On 20th December Polar explorer Felicity Aston finally reached the South Pole after 30 days skiing across the frozen wilderness of Antarctica - completely on her own.
Felicity arrived at the South Pole station at 4.00pm local time, arriving in such bad weather that she couldn’t even see the building which is home to around 250 people over the Antarctic summer months.
Reaching the pole is, for most polar expeditions, the ultimate goal. But for Felicity, who is attempting to become the first woman in history to ski solo right the way across Antarctica, the South Pole is not even the half-way point of her journey!
Traversing across the coldest, driest and windiest continent on Earth - an environment so hostile and remote that it has no permanent residents - is a huge feat of physical and mental endurance. Felicity is attempting her global first during the Antarctic summer, which means it is light 24hours a day. With very minimal contact with the outside world, it can be extremely disorientating, and keeping herself motivated every day is a real challenge.
"The mental pressure of being out here alone has really taken me by quite by surprise," she says. "I expected it to be tough, and I did a lot of mental preparation, but when that plane dropped me off on the far side of Antarctica, it makes you feel extremely vulnerable."
"My lighter stopped working the other day. And suddenly you realize that without lighters, I can't light my stove, I can't make food, I can't make water," she says. "All the time, you're sort of on the brink of disaster. But it's getting better. I'm getting used to it."
Reaching the South Pole is a great milestone on Felicity’s solo journey. It’s also a chance for Felicity to resupply with food and other essentials, and enjoy a brief break in her solitude at the Antarctic base.
After a well earned day off, Felicity will be setting off on her own again, continuing across the Polar Plateau towards the coast of Antarctica at the edge of the Ronne Ice Shelf. She is hoping to arrive at Hercules Inlet at the end of Janurary - almost 100 years to the day that Captain Scott became the first Briton to reach the South Pole. With at least another 35-30 days of skiing still to go, it is a daunting prospect for her, but with well over 7000 people following her expedition on twitter, we hope she knows that everyone is behind her all the way.
How far will Felicity ski?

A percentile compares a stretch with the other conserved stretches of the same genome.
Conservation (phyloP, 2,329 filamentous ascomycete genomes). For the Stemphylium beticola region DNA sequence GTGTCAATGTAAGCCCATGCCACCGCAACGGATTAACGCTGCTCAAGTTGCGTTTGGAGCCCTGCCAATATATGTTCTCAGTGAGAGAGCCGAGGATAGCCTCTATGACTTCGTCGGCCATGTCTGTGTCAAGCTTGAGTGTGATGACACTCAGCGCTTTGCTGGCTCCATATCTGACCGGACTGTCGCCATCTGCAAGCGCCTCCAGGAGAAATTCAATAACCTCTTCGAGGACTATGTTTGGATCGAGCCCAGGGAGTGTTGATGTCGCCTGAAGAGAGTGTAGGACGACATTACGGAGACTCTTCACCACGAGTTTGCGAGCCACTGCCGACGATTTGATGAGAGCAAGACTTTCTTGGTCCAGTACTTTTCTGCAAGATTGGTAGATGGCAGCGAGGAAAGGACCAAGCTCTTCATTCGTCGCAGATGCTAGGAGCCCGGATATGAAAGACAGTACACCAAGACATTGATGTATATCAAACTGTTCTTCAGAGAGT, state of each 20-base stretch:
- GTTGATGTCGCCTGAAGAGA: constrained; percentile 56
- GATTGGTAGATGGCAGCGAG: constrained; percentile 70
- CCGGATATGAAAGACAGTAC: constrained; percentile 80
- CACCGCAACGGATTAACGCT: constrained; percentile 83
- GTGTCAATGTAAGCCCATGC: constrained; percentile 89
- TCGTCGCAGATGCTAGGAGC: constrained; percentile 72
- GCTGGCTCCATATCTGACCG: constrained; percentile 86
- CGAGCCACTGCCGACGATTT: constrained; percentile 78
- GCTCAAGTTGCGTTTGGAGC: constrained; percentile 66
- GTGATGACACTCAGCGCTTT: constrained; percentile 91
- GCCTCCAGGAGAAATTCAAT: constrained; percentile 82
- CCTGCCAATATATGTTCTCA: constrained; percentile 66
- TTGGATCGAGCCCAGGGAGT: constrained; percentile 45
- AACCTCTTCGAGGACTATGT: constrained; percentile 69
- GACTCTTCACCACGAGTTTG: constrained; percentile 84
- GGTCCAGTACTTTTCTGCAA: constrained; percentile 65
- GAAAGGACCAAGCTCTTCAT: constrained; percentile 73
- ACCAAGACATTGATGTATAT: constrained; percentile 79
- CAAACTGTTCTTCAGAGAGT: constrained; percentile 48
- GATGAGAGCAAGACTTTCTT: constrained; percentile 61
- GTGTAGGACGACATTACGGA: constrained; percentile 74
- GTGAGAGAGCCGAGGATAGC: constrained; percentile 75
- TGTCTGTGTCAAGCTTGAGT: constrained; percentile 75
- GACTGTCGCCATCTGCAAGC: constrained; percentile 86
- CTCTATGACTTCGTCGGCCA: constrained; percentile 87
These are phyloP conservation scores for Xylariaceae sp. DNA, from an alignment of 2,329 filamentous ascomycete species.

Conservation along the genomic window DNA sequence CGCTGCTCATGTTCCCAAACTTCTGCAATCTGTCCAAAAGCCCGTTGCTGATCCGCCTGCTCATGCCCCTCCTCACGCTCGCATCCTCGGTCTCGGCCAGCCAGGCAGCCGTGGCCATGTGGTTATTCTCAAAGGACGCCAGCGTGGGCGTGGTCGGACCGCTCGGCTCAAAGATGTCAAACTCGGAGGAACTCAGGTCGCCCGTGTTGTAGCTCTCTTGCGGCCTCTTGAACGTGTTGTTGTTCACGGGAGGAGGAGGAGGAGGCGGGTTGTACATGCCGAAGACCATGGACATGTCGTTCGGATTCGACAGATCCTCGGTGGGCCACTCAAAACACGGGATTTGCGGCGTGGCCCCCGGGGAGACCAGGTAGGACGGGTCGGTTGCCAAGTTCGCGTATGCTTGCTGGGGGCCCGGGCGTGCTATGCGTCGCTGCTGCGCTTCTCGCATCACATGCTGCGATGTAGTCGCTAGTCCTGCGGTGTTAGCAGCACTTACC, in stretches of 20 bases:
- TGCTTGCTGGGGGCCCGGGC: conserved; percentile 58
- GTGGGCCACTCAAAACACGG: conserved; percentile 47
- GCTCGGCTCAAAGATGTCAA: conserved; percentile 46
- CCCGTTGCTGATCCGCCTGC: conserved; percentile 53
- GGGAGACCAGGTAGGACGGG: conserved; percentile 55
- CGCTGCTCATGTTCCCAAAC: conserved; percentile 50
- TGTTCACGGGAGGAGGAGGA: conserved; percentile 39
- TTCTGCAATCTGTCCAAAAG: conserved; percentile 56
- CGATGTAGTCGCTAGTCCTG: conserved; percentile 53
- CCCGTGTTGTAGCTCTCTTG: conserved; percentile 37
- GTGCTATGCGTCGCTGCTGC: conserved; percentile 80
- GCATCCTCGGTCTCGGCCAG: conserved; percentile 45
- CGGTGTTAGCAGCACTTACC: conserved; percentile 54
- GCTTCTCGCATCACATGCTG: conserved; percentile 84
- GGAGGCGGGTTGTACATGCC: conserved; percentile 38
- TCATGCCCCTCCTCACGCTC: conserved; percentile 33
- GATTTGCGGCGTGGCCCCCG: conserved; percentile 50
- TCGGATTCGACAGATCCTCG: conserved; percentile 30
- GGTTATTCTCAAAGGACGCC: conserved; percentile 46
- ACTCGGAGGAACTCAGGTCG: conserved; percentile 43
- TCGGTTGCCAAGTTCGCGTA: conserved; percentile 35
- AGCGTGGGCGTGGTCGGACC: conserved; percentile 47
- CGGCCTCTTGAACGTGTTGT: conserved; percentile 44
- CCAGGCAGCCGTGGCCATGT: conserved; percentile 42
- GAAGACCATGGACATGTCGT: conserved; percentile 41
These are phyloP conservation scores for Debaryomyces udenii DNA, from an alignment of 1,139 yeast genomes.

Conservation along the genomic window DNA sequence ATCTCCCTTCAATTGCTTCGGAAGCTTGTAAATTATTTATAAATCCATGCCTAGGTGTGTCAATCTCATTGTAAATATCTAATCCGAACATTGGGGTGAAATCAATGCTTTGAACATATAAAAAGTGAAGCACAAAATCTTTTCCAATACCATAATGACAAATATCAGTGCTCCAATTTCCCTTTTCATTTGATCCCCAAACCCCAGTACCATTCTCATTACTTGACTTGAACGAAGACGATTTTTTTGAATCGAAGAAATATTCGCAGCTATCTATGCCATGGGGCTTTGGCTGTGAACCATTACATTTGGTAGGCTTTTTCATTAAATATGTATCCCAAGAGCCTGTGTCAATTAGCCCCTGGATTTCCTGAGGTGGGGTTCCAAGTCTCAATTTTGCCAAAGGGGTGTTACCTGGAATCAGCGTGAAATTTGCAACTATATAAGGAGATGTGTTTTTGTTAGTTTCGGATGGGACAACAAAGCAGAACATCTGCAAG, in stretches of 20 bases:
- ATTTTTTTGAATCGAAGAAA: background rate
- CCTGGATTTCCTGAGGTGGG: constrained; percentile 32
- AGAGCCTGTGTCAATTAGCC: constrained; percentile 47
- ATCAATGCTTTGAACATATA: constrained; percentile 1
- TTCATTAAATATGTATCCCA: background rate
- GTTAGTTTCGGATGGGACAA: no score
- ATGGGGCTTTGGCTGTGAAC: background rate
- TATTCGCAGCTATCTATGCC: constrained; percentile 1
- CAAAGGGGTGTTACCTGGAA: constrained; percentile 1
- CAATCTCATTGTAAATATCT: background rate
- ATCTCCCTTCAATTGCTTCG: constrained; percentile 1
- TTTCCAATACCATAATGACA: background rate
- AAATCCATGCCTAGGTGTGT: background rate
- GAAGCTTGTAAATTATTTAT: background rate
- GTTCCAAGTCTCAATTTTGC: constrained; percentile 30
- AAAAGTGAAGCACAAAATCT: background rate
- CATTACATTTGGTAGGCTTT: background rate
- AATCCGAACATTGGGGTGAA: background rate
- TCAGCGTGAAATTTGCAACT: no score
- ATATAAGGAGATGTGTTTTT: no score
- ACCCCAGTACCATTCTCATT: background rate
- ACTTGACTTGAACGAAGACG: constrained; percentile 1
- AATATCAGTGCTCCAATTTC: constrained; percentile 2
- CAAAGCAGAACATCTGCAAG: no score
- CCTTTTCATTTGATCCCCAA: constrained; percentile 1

1700km across Antartica which will take her around 70 days to complete.
How heavy is her kit?
Her pulk, containing all her food, tent and kit, was 85 kilos to start with, dropping to 55kilos by the time she reached the South Pole.
What is she wearing?
Ironically it is crucial to avoid the danger of over-heating in Antarctica, as sweat will quickly turns to moisture when Felicity stops skiing and could cool her down far too quickly, making her more susceptible to hypothermia. She is therefore wearing lots of layers so she can regulate her temperature; a mixture of merino wool thermals, windproof breathable jacket with bespoke fur trim and powerstretch trousers underneath pile and pertex salopettes, with lots of zips for venting heat on hot days!
How is Felicity keeping in touch with the outside world?
With 3G phonecalls now possible from the summit of Mount Everest, Antarctica is one of the few remaining locations on the planet without mobile network coverage. With hardly any TV or radio signals to speak of either, Felicity’s only choice for communication with the outside world is a satellite phone. Even then there is no permanent satellite coverage, so Felicity has to make use of the couple of hours a day when there is patchy coverage to make her daily call to Antarctic Logistics and Expeditions (ALE).
If ALE do not hear from Felicity in a 24-hour period, they will send a plane to the last position she reported from. If they locate her, whatever the reason for the lapse in communication she will have to leave Antarctica, so keeping her two satellite phones in top condition is absolutely essential.